An Amazon.com employee at the company’s distribution center in Tracy “picks” orders via a hand-held device. Photographer: Eric Slomanson Amazon.com
An Amazon.com employee at the company’s distribution center in Tracy “picks” orders via a hand-held device. Photographer: Eric Slomanson Amazon.com

Business & Real Estate

Compromise of 2011 has benefited Amazon, California

By Mark Glover

mglover@sacbee.com

August 20, 2015 03:36 PM

UPDATED August 22, 2015 07:01 PM

Five years ago this summer, the relationship between Seattle-based Amazon.com Inc. and the state of California was adversarial at best, or downright toxic at worst.

Back in 2011, Gov. Jerry Brown had signed a law forcing the Internet giant and other e-retailers to collect sales tax from California customers, a move that pleased brick-and-mortar retailers who loudly charged that online firms, Amazon primary among them, had long had an unfair pricing advantage through what they characterized as a tax dodge.

Amazon responded by devoting $5.25 million to collect signatures for a 2012 referendum that would have asked voters to overturn California’s online sales tax law. The company also fired 10,000 affiliated businesses and nonprofits that funneled customers to the retailer.

And then, in September 2011, the rancor vaporized as lawmakers and Amazon struck a compromise.

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Brown subsequently signed a law suspending the sales tax collection until September 2012, Amazon suspended its ballot fight and put out the welcome mat for the previously jettisoned in-state sales reps. Amazon also vowed to bring 10,000 jobs to California.

Since then, media coverage has waned – not necessarily a surprise, given the headline-grabbing nature of a government-vs.-corporate giant scrap. But undeniably, the negotiated peace of 2011 has produced significant results five years later.

Brown spokesman Evan Westrup noted that the “compromise put an end to what would have been a long, costly fight, and instead paved the way for thousands of new jobs, millions of dollars in new revenue and five new fulfillment centers from Tracy to Moreno Valley.”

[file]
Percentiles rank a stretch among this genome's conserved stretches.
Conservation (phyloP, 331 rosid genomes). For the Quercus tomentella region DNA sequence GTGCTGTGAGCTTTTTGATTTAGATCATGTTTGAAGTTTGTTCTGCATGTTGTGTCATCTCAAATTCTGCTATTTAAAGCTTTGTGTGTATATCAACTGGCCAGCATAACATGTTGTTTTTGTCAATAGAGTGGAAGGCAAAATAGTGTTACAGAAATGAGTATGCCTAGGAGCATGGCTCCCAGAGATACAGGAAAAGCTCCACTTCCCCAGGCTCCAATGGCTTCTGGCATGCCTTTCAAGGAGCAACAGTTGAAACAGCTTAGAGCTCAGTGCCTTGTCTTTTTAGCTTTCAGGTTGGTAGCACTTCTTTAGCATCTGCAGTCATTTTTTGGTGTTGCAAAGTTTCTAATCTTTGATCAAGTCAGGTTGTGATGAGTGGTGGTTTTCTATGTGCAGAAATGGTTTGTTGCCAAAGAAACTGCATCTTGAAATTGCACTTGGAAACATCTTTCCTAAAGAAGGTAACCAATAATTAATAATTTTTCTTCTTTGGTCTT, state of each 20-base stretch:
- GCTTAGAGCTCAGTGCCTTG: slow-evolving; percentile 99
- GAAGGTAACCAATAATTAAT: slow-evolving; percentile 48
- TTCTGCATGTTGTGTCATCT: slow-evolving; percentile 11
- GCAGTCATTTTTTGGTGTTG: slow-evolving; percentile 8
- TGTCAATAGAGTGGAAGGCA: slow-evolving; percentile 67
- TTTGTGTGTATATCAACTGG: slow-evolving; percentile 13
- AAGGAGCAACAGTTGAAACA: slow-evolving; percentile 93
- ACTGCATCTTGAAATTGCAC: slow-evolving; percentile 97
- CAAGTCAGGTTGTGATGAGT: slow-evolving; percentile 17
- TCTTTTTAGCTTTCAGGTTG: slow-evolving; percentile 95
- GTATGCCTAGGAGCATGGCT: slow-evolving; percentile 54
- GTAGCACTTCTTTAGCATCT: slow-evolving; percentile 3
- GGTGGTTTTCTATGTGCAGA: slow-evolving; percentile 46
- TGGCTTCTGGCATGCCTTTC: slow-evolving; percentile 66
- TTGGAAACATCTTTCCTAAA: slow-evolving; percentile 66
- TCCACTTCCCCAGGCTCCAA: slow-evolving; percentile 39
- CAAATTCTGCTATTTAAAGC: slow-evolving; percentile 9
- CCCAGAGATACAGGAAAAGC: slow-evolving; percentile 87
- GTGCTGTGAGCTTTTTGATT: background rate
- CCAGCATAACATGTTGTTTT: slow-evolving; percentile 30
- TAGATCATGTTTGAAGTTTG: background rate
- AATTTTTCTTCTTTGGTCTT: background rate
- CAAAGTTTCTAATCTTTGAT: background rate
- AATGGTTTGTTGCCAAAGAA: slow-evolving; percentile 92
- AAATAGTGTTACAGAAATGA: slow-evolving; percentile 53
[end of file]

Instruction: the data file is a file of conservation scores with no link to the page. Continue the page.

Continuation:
“I can now confirm that we have over 10,000 jobs in California,” Ashley Robinson, a spokeswoman for Amazon’s Western operations, said this month in an interview at The Sacramento Bee.

Most of those jobs fall within the five “fulfillment centers” built in Tracy, Patterson, Redlands, San Bernardino and Moreno Valley, accounting for more than 5 million square feet of space combined.

Amazon’s website lists hourly pay of $13.50 for a “fulfillment associate.” The company says new hires are immediately eligible for health insurance, a 401(k) program, company stock and other incentives.

For Amazon, the warehouse/distribution centers enable it to make faster deliveries and process merchandise orders in the massive California retail marketplace.

The centers have “allowed us to meet customer demand,” Robinson said. “California is such a huge state and has a huge customer base.”

The fulfillment centers have also given Amazon an opportunity to showcase robotic technology.

At its sprawling, 1.1 million-square-foot fulfillment center in Tracy, squat, orange Kiva robots scuttle around the warehouse, moving merchandise and filling customer orders. Amazon bought Kiva Systems for $775 million in March 2012; the retailer has more than 15,000 Kiva robots operating nationwide.

Amazon’s center in Patterson includes Robo-Stow, a huge robotic arm that can move pallets and large quantities of inventory. California Amazon employees also use high-end computer systems to fill customer orders.

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California gets a big tax boost, 10,000 jobs and sizable infrastructure from a huge corporation … and Amazon has set up shop in the most populous state in the union. I’m sure there are critics, but that’s what I’d call a win-win.

Peter Schaub, marketing and branding expert

For its part, the state of California has literally cashed in on the September 2011 deal.

Brown’s signature on the compromise measure – Assembly Bill 155, authored by Charles Calderon, D-Whittier – delayed online sales tax collection in California until Sept. 15, 2012. Citing taxpayer confidentiality laws, the state Board of Equalization said it does not break out numbers for Amazon, but a look at BOE’s quarterly listings of AB 155 sales tax revenue shows the dramatic effect of online retailers entering the mix.

In the third quarter of 2012, just before the collection requirement commenced, AB 155-related tax revenue totaled $11.9 million. In the fourth quarter of 2012, it spiked to $96.4 million. In the fourth quarters of 2013 and 2014, sales tax revenue totaled $123 million and $148 million, respectively. Historically, fourth-quarter numbers are highest due to the large volume of online shopping during the holiday season.

In this year’s first quarter, BOE said AB 155-related sales tax revenue totaled $118 million, the highest collection reported outside a fourth quarter.

Peter Schaub, a marketing and branding expert based in faraway New York, distinctly remembers the compromise of 2011 “because for people like myself, sitting 3,000 miles away, that deal they struck was a game-changer … California had a reputation as a job-killer state, and it looked like Amazon and California were going to come to blows, and then a compromise. That’s not what I thought would happen.

And now, Schaub added, “California gets a big tax boost, 10,000 jobs and sizable infrastructure from a huge corporation … and Amazon has set up shop in the most populous state in the union. I’m sure there are critics, but that’s what I’d call a win-win.”